Chicken Necks and Lifting Weights: God’s Radical Kingdom

“Chicken Necks and Lifting Weights: God’s Radical Kingdom” Psalm 62: 5-12
Mark 1:14-20
Rev. Kate Foster
First & Franklin Presbyterian Church
Sunday, January 24, 2021

My senior year of high school, with one more P.E. requirement to fulfill for graduation, there was only one option that fit with my academic schedule: weightlifting. With no other choice, I registered for the class, having never set foot in the weight room of the large public high school I attended in Chapel Hill, NC. Fearing the class would be made up of me and the entire football team, I was relieved to find out on the first day of class that there were a few other victims of scheduling issues and graduation requirements.

I was joined in that class by the most random and diverse group I had spent time with in high school:

  •   a girl who had left her home in Texas at the age of 16, moved to North Carolina, and was working as a waitress at night to support herself, while living in a small apartment above a meat market
  •   a boy who was a gifted and fierce activist for black power – passionate and smart and committed to fighting for racial equity in a school that marginalized students of color
  •   a girl whose family had been unable to escape the cycle of poverty; who lived in a trailer park not far from where I grew up, who was praying that her near-failing grades would not keep her from graduating
  •   and me – the middle child of a physician and an early childhood educator; upper middle class, white and privileged.Left to fend for ourselves in a class full of football players, the four of us spent the semester doing our best to get through this very different and kind of awkward class.Now, looking back, I am struck by the fact that I remember this one class so clearly. I don’t have the best memory – but this one class stands out. Now, I can see that it has stuck in my mind because it was so different from all the others. This class, because of scheduling forces beyond our control, had thrown us together across lines that people just didn’t cross. Lines of academic tracking, of economic class, and of race.In today’s Psalm, the writer uses an image of balances, or scales: “Those of low estate are but a breath,
    those of high estate are a delusion;
    in the balances they go up;they are together lighter than breath.” (v. 9)


Scales were a way to measure out goods, and were used to determine value. The more something weighed, the more it was worth, so using the psalmist’s image, you would expect that someone with high status would carry more weight, and someone with low status would carry little to no weight. But the psalmist suggests that neither high nor low status carries any weight at all in God’s realm – that whether you are the child of a physician or you are living in a trailer park; in God’s realm, your status doesn’t have any weight at all.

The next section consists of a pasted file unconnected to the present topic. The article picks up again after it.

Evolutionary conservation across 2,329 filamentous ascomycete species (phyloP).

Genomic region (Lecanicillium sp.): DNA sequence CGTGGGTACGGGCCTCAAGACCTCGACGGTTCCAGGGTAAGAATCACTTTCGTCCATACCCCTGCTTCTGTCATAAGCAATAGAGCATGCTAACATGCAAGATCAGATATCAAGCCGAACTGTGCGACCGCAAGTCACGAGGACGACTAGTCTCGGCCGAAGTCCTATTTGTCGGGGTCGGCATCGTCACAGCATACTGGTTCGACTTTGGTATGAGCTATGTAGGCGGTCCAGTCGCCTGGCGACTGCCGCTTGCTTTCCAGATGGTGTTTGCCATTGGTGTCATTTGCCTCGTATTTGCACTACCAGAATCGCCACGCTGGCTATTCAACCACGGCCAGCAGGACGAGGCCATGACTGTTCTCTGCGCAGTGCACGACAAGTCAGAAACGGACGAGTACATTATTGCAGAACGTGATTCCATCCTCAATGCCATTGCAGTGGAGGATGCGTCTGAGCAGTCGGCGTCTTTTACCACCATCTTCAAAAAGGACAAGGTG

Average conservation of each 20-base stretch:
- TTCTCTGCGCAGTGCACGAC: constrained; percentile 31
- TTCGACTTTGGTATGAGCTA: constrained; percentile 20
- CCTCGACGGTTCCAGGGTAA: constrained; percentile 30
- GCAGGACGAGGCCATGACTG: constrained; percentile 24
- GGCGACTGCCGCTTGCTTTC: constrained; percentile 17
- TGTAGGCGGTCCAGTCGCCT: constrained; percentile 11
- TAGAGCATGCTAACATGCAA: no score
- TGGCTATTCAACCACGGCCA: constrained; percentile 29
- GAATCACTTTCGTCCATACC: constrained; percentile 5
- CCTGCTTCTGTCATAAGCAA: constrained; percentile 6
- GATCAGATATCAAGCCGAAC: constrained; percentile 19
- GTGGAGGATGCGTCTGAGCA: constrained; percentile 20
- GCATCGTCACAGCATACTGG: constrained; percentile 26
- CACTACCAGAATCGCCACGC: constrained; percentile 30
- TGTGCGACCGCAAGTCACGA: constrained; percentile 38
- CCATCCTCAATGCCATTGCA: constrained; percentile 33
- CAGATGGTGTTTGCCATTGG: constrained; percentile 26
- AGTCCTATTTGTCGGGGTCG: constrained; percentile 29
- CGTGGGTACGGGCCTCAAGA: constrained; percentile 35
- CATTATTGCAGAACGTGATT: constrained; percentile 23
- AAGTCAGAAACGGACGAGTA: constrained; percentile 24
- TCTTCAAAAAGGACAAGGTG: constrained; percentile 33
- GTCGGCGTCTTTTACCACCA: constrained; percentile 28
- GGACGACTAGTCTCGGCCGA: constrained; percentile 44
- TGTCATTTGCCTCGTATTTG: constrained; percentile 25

Which is not what most of us have experienced in the world as we know it. In that disparate group in the weightlifting class – we knew our place in the status hierarchy of high school. We knew we did not belong in the football team’s training room; and we knew that we had never met before, even though we had been at the same school – the only high school in town – since 10th grade. None of us had been assigned the same weight on the scales that determine your value in high school.

The Psalmist’s claim that status bears no weight does not make sense in most of our lived experiences.

But it’s a message that repeats throughout scripture, one that Jesus proclaims again in today’s story from Mark. His invitation to Simon and Andrew, and to James and John, to “Follow me and I will make you fishers for people” (v. 17) often is understood to be a mandate for evangelism – for bringing more people into the Christian faith.

But this passage is not a call to church growth. Jesus is quoting the prophets Jeremiah and Ezekiel and Amos, who used the image of fishing and a fishhook to call out those who had power and status and were using it to take advantage of the poor and the marginalized.1
So when Jesus asks Simon and Andrew and James and John to follow him – and promises to make them fishers of people – he is doing something much more radical than it first appears. He is inviting these young people to join him in challenging norms that give more weight to people of higher status, challenging the social structures that place less value on people of lower status. He is asking them to join him on a wild and risky project to overturn and subvert power and privilege.

Remarkably, these young fishermen dropped their nets, left their families and their livelihoods, and joined him for a crash course in prophetic ministry that would require them to re-frame their understanding of the social order. Jesus had invited them to join him in ushering in God’s radical agenda to value all people, no matter their status.